Ways of operating inside the retail food sector are invariably changing. This is especially true inside the supermarket space. Today’s informed people are increasingly demanding quality, fresh, and innovative foods. Additionally, these consumers also demand convenience be served together with these first-rate products.
More grocery products are being purchased at non-traditional food retailers. Such as Wal-Mart Stores Inc., Costco Wholesale Corporation, and also pharmacies/drugstores, and specialty alternative grocers.
How are traditional supermarkets – chains and independents – addressing the twin issues of freshness and convenience? Are mainly ways they’re working to grow sales through serving the clientele better:
1. Locally sourced products. It’s actually a given that products sourced locally will likely be on supermarket shelves and in supermarket counters quicker. Same-day produce and dairy deliveries from local suppliers ensure customers receive their best meals fresher.
Additionally, today’s savvy consumers would like to know where by their foods are originating from. This enables these phones easily and quickly trace their goods origins if and when they experience any problems with them. Hence, locally sourced is the new idea, which food retailers are on board with to meet customer demands.
2. More specialized departments. Fresh products in supermarkets are coming increasingly from very specialized departments. These include artisan bakeries, market fresh seafood and fish departments, gourmet cheese departments, and provide departments offering more organic produce.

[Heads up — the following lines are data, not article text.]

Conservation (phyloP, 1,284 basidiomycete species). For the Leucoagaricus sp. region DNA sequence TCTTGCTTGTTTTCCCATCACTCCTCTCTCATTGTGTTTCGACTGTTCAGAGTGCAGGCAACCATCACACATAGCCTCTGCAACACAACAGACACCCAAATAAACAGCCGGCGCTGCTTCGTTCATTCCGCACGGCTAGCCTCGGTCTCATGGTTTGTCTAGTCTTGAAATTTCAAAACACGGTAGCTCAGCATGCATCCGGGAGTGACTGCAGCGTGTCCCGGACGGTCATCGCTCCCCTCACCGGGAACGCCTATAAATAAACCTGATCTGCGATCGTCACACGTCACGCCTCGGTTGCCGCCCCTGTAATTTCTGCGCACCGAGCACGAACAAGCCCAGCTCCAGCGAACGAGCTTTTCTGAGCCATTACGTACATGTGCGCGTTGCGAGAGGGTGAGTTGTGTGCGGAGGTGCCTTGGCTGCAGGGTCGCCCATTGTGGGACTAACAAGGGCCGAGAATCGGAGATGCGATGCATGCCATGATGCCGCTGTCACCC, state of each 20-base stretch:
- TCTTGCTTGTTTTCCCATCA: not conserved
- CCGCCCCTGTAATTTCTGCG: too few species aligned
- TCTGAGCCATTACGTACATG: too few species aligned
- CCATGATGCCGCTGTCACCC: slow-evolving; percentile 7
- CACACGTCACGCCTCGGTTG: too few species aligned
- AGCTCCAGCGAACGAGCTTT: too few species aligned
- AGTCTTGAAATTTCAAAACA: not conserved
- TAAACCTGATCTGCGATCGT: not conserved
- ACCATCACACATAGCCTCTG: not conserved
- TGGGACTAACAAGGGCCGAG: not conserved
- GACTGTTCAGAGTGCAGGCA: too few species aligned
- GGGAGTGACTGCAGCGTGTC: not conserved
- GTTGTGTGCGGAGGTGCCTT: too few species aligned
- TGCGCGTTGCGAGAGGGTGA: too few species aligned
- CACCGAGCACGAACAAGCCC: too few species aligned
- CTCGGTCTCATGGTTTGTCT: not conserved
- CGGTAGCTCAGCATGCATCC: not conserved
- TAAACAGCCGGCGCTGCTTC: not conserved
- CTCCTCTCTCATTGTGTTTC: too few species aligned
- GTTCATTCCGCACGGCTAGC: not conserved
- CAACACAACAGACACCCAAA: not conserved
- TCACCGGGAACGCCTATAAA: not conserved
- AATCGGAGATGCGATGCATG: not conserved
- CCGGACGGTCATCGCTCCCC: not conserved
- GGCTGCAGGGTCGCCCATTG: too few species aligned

Artisan in-store bakeries (with products baked fresh daily) will provide breads and other goods with unbleached flour and healthy whole grains. Specialized departments emphasizing all-natural items are moving away from products containing MSG. Moreover, they’re catering to consumers’ wishes for low-sodium, low or no sugar, as well as gluten-free products.
3. Clean food. Industry is demanding ‘cleaner’ food. This implies products with limited ingredients. Nonetheless, these limited ingredients have to be first-rate, without preservatives and additives. Consumers need to understand how their fruit and veggies are grown and processed. They want to know if the meat they buy is grain or grass-fed and whether or not this contains antibiotics or chemicals. Supermarkets are increasingly stocking foods that meet consumers’ needs during these areas.
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